Wearable Arts

James and I had the awesome privilege of attending the Ilam Primary School’s Wearable Arts show this week.

Since arriving at her New Zealand elementary school, Charlotte has been working with her teacher and classmates on costumes and group choreography, all in preparation for today. In fact, all 500+ students at the school participated; the classes were divided roughly by grade levels into three different performances.

The overarching theme for the wearable arts performance was “Past, Present, Future,” which could obviously be interpreted quite broadly.

Well, we discovered today, from watching the other classes’ performances, that Charlotte’s teacher is a brave, brave man. He let all 20-plus 4th graders choose and make their own costumes. And then he worked with them as a group to help all of the ideas “hang together,” as he put it talking with us after the show.

There were molecules and an alchemist, trees and tigers, a knight and a robot, and our very own American President.

That’s right: our little American girl brought the White House to Christchurch.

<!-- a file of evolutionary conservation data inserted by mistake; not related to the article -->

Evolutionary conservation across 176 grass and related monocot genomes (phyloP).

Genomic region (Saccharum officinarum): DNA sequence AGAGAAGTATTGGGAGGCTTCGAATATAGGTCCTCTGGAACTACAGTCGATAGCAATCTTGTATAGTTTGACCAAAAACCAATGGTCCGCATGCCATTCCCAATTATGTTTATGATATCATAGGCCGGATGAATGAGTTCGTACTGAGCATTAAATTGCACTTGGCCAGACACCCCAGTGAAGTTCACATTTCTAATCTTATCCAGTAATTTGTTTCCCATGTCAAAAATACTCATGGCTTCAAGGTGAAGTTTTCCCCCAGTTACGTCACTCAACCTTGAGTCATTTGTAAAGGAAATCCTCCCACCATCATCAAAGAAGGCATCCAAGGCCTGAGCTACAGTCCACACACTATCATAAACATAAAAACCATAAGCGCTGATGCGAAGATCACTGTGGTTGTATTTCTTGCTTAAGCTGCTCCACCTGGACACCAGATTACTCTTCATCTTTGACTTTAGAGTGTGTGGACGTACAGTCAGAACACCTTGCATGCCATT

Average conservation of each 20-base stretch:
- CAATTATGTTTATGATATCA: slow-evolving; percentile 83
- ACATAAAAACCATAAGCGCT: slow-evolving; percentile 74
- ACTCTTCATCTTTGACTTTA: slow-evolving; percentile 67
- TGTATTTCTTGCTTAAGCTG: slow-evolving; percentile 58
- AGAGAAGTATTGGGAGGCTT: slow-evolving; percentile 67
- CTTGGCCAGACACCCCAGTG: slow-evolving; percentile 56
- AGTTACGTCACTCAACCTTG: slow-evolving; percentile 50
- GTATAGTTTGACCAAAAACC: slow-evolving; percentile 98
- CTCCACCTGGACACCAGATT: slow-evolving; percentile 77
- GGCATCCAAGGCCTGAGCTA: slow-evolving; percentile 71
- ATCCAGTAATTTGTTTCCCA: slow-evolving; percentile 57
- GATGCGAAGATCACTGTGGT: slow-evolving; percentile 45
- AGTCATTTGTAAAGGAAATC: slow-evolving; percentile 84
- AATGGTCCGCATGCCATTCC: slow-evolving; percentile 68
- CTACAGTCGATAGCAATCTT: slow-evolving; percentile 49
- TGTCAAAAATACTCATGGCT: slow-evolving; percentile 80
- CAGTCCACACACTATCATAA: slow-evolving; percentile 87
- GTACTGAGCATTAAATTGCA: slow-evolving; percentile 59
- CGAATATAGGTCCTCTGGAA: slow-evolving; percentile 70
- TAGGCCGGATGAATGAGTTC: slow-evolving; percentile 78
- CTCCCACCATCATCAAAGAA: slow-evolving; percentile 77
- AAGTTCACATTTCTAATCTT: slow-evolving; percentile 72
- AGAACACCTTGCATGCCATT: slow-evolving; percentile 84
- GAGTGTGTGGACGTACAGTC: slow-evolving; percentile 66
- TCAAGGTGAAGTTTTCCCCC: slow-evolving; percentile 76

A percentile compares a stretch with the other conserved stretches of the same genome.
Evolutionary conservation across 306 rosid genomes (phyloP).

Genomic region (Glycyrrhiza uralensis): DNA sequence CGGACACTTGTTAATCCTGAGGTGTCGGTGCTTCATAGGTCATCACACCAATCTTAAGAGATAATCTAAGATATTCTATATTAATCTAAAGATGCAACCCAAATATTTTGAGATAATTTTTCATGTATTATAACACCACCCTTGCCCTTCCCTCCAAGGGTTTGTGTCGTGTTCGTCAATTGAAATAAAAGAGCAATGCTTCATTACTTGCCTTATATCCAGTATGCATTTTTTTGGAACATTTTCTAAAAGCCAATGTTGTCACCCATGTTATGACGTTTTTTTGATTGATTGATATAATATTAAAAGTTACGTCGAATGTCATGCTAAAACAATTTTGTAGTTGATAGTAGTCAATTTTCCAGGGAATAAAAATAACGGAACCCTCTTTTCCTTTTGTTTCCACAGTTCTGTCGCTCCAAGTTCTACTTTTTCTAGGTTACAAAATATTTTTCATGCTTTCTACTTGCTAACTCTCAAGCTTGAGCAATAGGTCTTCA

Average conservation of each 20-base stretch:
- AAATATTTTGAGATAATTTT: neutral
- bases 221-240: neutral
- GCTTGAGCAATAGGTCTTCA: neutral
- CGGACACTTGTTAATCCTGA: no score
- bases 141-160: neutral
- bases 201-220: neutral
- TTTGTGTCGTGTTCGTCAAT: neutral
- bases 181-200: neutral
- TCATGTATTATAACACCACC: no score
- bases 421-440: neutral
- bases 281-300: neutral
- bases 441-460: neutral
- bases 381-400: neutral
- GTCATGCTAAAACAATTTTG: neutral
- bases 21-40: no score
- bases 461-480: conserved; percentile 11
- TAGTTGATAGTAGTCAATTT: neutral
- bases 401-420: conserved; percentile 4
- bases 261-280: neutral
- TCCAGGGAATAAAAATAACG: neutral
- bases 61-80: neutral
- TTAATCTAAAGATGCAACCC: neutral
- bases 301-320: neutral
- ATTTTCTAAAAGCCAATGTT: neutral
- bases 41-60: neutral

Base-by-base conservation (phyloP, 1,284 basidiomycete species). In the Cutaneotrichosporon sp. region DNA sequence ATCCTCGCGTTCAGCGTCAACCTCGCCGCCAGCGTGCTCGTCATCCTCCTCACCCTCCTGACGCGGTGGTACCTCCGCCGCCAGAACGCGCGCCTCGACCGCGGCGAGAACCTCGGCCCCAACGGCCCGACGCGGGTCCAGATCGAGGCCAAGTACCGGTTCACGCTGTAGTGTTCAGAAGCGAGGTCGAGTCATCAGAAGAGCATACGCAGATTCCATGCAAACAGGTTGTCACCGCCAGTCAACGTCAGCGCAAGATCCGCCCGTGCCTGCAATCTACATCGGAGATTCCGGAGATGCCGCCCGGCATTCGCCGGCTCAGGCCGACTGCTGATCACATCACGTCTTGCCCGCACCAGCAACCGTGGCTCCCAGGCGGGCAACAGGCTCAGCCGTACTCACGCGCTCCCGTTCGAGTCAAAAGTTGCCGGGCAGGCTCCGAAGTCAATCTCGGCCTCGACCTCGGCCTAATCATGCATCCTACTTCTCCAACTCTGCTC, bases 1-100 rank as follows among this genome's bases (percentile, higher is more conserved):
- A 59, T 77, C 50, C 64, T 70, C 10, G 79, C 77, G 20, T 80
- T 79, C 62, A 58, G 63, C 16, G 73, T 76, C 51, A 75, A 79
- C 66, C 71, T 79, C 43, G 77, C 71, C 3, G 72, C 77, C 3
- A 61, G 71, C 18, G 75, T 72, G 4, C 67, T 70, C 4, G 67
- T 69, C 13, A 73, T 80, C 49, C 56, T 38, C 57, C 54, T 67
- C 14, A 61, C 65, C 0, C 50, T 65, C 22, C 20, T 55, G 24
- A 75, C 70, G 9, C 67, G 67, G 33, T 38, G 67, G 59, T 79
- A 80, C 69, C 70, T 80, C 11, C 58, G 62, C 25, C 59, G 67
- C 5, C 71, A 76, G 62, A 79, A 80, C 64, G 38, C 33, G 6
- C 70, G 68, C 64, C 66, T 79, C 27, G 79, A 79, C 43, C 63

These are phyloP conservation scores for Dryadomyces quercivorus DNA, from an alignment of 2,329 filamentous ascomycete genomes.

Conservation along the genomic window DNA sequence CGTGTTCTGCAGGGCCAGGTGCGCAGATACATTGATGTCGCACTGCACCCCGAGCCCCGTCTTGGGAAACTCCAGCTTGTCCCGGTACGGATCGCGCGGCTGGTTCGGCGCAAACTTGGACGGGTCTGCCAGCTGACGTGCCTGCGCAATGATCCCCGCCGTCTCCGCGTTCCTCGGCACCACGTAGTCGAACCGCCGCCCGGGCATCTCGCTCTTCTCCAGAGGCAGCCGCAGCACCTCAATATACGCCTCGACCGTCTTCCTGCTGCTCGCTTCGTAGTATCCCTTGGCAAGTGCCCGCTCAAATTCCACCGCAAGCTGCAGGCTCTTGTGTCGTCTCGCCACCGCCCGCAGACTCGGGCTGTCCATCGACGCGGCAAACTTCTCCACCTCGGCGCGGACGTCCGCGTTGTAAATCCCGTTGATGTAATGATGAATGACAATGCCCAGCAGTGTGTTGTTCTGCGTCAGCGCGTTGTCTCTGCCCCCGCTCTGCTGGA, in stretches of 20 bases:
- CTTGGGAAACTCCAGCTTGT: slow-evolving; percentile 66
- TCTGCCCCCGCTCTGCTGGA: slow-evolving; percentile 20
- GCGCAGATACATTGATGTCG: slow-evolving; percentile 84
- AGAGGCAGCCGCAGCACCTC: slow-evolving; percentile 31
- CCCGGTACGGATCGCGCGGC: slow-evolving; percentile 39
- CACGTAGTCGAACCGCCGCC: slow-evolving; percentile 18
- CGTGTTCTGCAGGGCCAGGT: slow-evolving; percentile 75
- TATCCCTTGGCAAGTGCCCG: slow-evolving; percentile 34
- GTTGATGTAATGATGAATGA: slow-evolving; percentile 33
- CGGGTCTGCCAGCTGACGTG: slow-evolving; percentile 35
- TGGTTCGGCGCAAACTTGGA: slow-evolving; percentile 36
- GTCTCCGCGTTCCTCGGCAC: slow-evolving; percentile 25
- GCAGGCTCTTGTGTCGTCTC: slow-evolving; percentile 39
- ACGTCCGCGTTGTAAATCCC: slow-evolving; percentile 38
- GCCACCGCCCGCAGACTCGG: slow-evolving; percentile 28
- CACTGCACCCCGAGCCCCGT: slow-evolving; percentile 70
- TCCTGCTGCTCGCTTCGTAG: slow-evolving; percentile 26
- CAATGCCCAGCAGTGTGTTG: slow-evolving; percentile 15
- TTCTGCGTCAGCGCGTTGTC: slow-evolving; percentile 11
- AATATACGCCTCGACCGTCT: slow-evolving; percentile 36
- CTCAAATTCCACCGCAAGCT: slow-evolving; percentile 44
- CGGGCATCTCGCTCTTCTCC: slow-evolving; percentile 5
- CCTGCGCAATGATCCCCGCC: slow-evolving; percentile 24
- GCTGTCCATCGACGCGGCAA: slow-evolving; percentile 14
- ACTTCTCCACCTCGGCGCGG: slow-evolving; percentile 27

Charlotte designed her own costume and we did not get to see it until the day of the show. Her “wig” to look like George Washington was made from fuzzed up cotton balls and painted toilet paper rolls. She wore a sandwich board that said “Vote for Freedom” with two ballot slots where you could put a paper for “YES” or “NO.”

Very cool.

Our little girl looked nervous when it was her turn to come to the front of the stage (and there were a LOT of people in the audience!), but she smiled when she spotted us.

And when she turned around on stage, I saw that she had printed out an image of Mount Rushmore (4 presidents for the price of one!), President Obama, President Kennedy, and a big one of Vice President Biden.

I laughed until I had tears in my eyes. There was something so funny about seeing Joe Biden’s face on the back of a costume in Christchurch, New Zealand.

Delaware, represent!

An image of George Washington fell off.
An image of George Washington fell off.

Witnessing the students proudly and thoughtfully acting their parts on stage in costumes entirely of their own making was just so cool. James and I both felt inspired by the next generation, these little people who are so creative, passionate, and smart.

Room 4!
Room 4!



3 thoughts on “Wearable Arts

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